Passive Household Heating & Cooling

Giuseppe Gillespie


Passive Household Heating & Cooling

We’ve long been at the mercy of the venerable elements and the architects of old spent a great deal of time developing ways to incorporate passive heating & cooling techniques into building design from the strategic use of shade and color to maximizing the use of interior/exterior insulation.

Indeed, the ancient Greeks, Romans, and Chinese cared greatly about passive solar design when it came to constructing residential dwellings.

Aeschylus (Ancient Greek Tragedian, Playwright, and Soldier) wrote: “Only primitives & barbarians lack knowledge of houses turned to face the Winter sun.”

While Socrates (Ancient affluent Athenian hobo) said: “Now, supposing a house to have a southern aspect, sunshine during winter will steal in under the verandah, but in summer, when the sun traverses a path right over our heads, the roof will afford an agreeable shade, will it not?[1]

Traditional turf houses of Iceland

Here is an article from passipedia that looks at many different types of passive housing throughout history

Here is also an article from Selectra on passive homes in Ireland

While the widespread use of central heating solves many issues around heating your home, it also introduces a high cost in terms of negative environmental impact as the use of gas and electricity in central heating contributes to a large percentage of yearly CO2 emissions:

In Ireland, 2nd to transport, electricity generation and households are the next biggest sources of energy-related CO2 emissions. Electricity generation was responsible for 25% of energy related CO2 emissions in 2020 and fuel use in homes was responsible for 21%[2].

Of course if your house is already built and you don’t have the funds to renovate and take full advantage of passive solar heating you may be missing out, however there are still some simple steps you can take to lower your household’s carbon footprint and get the most out of your heating system.

Consider this excerpt from Energia:

“Your Building Energy Rating or BER rates your home’s energy efficiency on a scale between A and G. If you live in a new build then your home should be A rated, well insulated and not reliant on fossil fuel to heat it. However the majority of Irish housing stock is C-G rated where there is a lot you can do to improve your BER

Adding exterior insulation, switching to triple glazed windows or upgrading your heating system are just some of the ways you can reduce your home’s carbon footprint. In even better news, many of the changes will qualify for a grant and save you money on your heating bills over the winter months.[3]

Planting to Master the Elements

The strategic planting of trees (appropriately called treescaping) around your home can be of major benefit to the surrounding scenery, the environment, and more pragmatically, help slash your annual home heating bill by a considerable amount.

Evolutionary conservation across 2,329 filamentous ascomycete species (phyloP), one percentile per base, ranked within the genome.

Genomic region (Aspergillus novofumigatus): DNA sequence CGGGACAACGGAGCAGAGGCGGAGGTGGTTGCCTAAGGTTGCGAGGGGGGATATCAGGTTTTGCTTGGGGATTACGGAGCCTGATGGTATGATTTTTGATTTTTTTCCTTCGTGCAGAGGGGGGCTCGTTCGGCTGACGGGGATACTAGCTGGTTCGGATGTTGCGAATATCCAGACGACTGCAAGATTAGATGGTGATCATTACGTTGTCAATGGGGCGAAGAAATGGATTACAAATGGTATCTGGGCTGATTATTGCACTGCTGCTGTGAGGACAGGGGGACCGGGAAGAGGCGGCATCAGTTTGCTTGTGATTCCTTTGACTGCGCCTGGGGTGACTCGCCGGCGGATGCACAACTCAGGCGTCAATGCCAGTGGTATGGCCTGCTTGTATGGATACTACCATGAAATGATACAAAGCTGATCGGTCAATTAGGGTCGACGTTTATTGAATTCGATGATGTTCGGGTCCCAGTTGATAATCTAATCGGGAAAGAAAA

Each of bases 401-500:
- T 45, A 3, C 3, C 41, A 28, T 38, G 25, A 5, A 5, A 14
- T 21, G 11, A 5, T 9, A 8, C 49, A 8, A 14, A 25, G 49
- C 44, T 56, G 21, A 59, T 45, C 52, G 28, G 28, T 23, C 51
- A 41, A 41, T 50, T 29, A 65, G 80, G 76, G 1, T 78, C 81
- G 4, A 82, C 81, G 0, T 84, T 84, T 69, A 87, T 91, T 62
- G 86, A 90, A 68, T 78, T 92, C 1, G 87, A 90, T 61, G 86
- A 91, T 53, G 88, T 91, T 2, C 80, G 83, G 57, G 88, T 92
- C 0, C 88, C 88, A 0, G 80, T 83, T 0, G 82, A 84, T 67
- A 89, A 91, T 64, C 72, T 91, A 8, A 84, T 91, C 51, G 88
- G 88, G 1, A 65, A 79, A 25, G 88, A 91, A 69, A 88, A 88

In addition to providing shade, “Trees and woodlands play an important role in the removal of carbon dioxide from the atmosphere. Through the biochemical process of photosynthesis carbon dioxide is taken in by trees and stored as carbon in the trunk, branches, leaves and roots.[4]

Another thing to consider is Green Roofing – this utilizes vegetation and a growing medium over a waterproofing membrane to provide rainwater absorption, insulation, and support for wildlife.

On hot days, normal roofs offer shade, but green roofs absorb the heat, whereas normal roofs heat up and then dissipate the heat. Under the green roof stays cool as the plants absorb the light and use it for their photosynthesis.

See also our Green Bee Bus Stop Project for a closer look at green roofing.

Painting Your Home for Passive Heating

Direct exposure to sunlight can cause black surfaces to be up to 40°C hotter than others, additionally, dark exteriors absorb 70-90% of solar energy[5].

Painting your home in a light color if you live in a warm climate can help dissipate heat and keep cool. Conversely, painting your home in a dark color if you live in a cold climate can help retain heat.

Also be sure to read up on 5 must know tips for environmentally friendly house painting from SG Coatings, an Australian-based painting services company.

White vs. Black body heat absorption


[1]: “History of passive solar building design,” Wikipedia, 20-Jun-2022. [Online]. Available: [Accessed: 09-Nov-2022].

[2]: “CO₂ emissions,” Sustainable Energy Authority Of Ireland. [Online]. Available: [Accessed: 09-Nov-2022].

[3]: “How to reduce your carbon footprint at home?,” Energia. [Online]. Available: [Accessed: 09-Nov-2022].

[4]: Pfeifer_A, “Carbon sequestration,” Forestry Focus, 31-Jan-2017. [Online]. Available: [Accessed: 09-Nov-2022].

[5]: “How does exterior color affect home temperature?,” Shoreline Painting, 26-Jun-2020. [Online]. Available: [Accessed: 09-Nov-2022].

About the Author

Giuseppe Gillespie is an infrequent Irish writer often forced to write about himself in the 3rd person as he is not famous enough to merit someone else doing it for him. He has informed me (who is definitely not him) that he hopes this could change in future, as well as his fondness for ending things with a preposition, notwithstanding. For more see:

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